The leader of Greenwich Council has defended the authority’s decision to remove an unofficial memorial to the murdered soldier Lee Rigby in the face of attacks from far-right extremists.
Cllr Denise Hyland, the leader of the Royal Borough of Greenwich, said the shrine to Fusilier Rigby at the spot where he was murdered by Islamist extremists in 2013 had become a ‘free-for-all’.
Describing the murder as one of the ‘darkest days’ in the history of the borough, Cllr Hyland said the official memorial at St George's Garrison Church was a ‘fitting spot for people to show their respect.’
St George's Garrison Church was the spot chosen by Fusilier Rigby’s family and colleague’s.
Cllr Hyland, whose speech was interrupted when right-wing extremists stormed the town hall, said the issue of the unofficial memorial on Wellington Street was being exploited for political purposes.
She said they were ‘looking to rake up what happened for cynical political point-scoring.’
The council leader went on to berate such extremists for the threats that have been levelled against the caretaker who was tasked with clearing the Wellington Street site.
‘Least of all will I tolerate the disgusting behaviour of a tiny and un-British minority, who have threatened and endangered the lives of my staff and councillors,’ said Cllr Hyland.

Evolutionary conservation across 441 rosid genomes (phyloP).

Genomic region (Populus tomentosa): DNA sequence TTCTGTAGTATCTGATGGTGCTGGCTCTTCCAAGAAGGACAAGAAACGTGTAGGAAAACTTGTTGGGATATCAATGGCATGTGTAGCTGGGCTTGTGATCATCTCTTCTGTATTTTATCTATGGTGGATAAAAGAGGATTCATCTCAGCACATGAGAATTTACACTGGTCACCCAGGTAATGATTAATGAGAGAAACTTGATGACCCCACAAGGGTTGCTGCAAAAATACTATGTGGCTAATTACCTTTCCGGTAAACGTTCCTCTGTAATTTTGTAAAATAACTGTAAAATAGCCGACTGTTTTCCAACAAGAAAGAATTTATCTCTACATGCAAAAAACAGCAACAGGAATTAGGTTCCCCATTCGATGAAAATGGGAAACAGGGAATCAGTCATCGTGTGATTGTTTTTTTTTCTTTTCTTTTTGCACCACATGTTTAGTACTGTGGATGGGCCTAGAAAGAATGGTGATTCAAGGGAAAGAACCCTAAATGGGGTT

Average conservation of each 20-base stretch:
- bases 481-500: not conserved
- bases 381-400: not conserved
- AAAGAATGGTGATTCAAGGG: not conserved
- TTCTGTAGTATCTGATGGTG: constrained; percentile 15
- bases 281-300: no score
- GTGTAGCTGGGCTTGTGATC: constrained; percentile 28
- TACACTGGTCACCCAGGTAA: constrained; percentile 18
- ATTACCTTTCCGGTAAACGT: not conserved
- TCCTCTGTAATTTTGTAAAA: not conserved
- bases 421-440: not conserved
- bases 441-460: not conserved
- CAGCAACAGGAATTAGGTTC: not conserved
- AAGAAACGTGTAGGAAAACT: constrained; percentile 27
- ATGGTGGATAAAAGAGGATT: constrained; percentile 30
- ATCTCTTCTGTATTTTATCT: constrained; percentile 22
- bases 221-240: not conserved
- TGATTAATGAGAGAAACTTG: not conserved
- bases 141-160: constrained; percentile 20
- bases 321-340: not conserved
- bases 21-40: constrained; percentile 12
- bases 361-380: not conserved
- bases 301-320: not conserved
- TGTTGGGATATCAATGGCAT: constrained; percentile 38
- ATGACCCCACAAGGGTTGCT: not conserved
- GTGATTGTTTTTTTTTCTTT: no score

‘This is what has happened to the caretaker who was one of a team who cleared the Wellington Street site. Footage of his face posted online. Details of his children and his home address shared. Threats made to burn his home or even to kill him.
‘Public safety and the rule of law itself are under threat.
‘Caretakers and council workers roll up their sleeves and give their all for our area every day - just as our armed forces do each day for this great country.
‘Those who threaten them, while they are going about their work as Fusilier Rigby was, have more in common with the monsters responsible for his murder than they do with the decent and right-thinking British majority.’
Cllr Hyland said the council would continue to think of ways to make public shows of respect for Fusilier Rigby easier.
‘But in the mean time I urge everyone to focus on what Fusilier Rigby stood for, and to stand up to those who seek to make his death a source of division,’ she concluded.